Kunst & Architectuur
Landscape Architecture Magazine

Landscape Architecture Magazine May 2019

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United States
American Society of Landscape Architects
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12 Edities

in deze editie

1 min.
brick is creative

Freedom Walkway connects a community When landscape architect Laurel Holtzapple got the assignment for Freedom Walkway in Rock Hill, South Carolina, she needed plenty of creative latitude. She found it with our brick pavers. Using a red and cocoa running bond, Holzapple created a walkway winding past dazzling tile patterns, locally excavated stones and polished granite cylinders for seating. A basketweave pattern designates a gathering spot. It’s a space to walk, relax and connect. Holtzapple’s award-winning Freedom Walkway honors a moment in civil rights history with an inviting public concourse where Pine Hall Brick pavers join Rock Hill’s past with the present and the future. Ready to create with brick? Learn more at: PineHallBrick.com/LAM AUTHENTIC CLAY PAVERS World’s largest supplier of clay pavers.…

1 min.

EMILY COX (“Combining Confluences,” page 192) is the editorial design assistant at LAM. Her e-mail is ecox@asla.org. “A good drink has a way of bringing people together, but it’s not often that you see it support local environments, too. It was a lot of fun to hear about this kind of community collaboration with the ‘Local Cause’ craft beer project.” KATHARINE LOGAN (“Linked In,” page 66) is an award-winning writer based in the Pacific Northwest. She focuses on intersections of design, sustainability, and well-being. You can reach her at katharinelogan.com. “More than a delightful proposal for improving pollinator habitat, Bergmann’s project is a meditation on the implications of civilization-scale design. Her grief for Earth’s increasing extinctions has resulted in a work of beauty and hope.” GOT A STORY? At LAM, we don’t know what we…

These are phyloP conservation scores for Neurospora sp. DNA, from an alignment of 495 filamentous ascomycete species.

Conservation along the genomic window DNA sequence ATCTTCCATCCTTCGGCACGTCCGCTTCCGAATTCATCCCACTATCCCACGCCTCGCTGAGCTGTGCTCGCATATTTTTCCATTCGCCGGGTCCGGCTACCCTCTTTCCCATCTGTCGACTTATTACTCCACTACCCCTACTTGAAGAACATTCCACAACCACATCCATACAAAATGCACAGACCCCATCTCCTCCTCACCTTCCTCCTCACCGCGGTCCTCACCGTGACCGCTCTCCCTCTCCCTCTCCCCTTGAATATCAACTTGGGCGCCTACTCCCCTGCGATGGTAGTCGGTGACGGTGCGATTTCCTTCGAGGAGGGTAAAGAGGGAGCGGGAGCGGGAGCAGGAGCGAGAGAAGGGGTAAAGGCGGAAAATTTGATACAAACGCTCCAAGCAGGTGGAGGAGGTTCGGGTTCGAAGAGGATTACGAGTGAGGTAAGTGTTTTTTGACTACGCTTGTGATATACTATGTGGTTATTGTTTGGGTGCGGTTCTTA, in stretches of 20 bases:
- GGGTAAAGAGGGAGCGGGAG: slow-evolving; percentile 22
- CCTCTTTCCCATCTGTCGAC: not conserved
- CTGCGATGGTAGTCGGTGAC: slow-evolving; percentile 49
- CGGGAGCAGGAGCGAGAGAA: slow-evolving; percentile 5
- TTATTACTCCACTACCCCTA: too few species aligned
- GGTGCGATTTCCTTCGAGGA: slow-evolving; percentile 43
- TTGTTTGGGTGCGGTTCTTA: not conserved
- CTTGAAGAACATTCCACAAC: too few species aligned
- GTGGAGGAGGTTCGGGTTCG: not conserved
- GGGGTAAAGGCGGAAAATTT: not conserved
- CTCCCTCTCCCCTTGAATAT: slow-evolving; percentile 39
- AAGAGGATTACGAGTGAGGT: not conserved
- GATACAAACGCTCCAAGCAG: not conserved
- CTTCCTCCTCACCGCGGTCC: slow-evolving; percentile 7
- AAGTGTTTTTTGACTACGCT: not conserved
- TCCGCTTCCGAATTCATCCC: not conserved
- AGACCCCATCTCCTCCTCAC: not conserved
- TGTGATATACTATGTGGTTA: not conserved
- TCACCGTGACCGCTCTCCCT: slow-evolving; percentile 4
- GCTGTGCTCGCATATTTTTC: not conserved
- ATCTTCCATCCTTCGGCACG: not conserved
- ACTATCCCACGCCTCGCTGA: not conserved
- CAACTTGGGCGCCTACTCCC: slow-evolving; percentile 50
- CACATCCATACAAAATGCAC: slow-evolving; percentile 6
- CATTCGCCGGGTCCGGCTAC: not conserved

3 min.
up to here

The rivers are rising this spring. In the Missouri and Mississippi River Basins, the U.S. Geological Survey map showed dozens of stream gauges above flood stage in early April, many by eight to 10 feet. Farms and towns in the river bottoms of southeastern Nebraska and northwestern Missouri were once again inundated, and once again the people whose properties were underwater were pointing to the U.S. Army Corps of Engineers and, by extension, environmentalists for their plight. Last year, 372 plaintiffs along the Missouri River won a lawsuit in the U.S. Court of Federal Claims against the corps for “a taking of their land without just compensation.” When they first filed suit in 2014, the plaintiffs stated that their land had been “subjected to flooding during 5 of the last 7…

8 min.
no guarantees

We read with great interest, and much frustration, Andrew Lavallee’s article on plant warranties (“Life Insurance for Plants,” February). Lavallee brings up some very good observations regarding whether there is a need for warranties, and in our opinion, there is a need for contractors to warranty the plants they install, but there is so much more to the story. As is expected with articles in LAM, the perspective is from the eye of the landscape architect. The perspective is that the LA designs the project, presents it to the owner, and then bids out the work. In most cases, the lowest bid gets the job. The job gets built. And when problems arise, it goes back to the contractor. The installer’s perspective is that they did what they could for the…

3 min.
runoff report card

The Chesapeake Bay’s health has declined for the first time in a decade, according to the Chesapeake Bay Foundation’s 2018 State of the Bay report. The foundation’s biennial assessment relies on monitoring data and field observations to determine how pollution is affecting the estuary’s water quality and habitat, and this time it gave the bay an overall score of 33, the equivalent of a D+. The primary cause for the decline, according to the report, was record-breaking rainfall in the region, particularly in 2018, which flushed high amounts of nitrogen, phosphorus, and debris into the waterway. Sediment runoff and algal blooms, which deprive the water of oxygen as algae decays, have contributed to a decrease in water clarity as well. Even more worrisome, says Beth McGee, the foundation’s director of science…

2 min.
make an entrance

Until recently, Irvin Lippman could stand directly in front of the Boca Raton Museum of Art and have passersby ask him where it was. Despite its stretching a whole city block at the north end of Boca Raton, Florida’s popular Mizner Park, the museum was barely visible, in large part owing to the addition of the Mizner Park Amphitheater just east of the museum’s main entrance. “Our front door suddenly became camouflaged by this sprawling amphitheater,” says Lippman, the museum’s executive director. As a result, the museum’s loading dock became its most public-facing facade. To fix the problem, and to reimagine the museum’s position within Mizner Park, it hired Margi Nothard, an architect and the president of Glavovic Studio, and Roberto Rovira, ASLA, a landscape architect and the founder of Studio…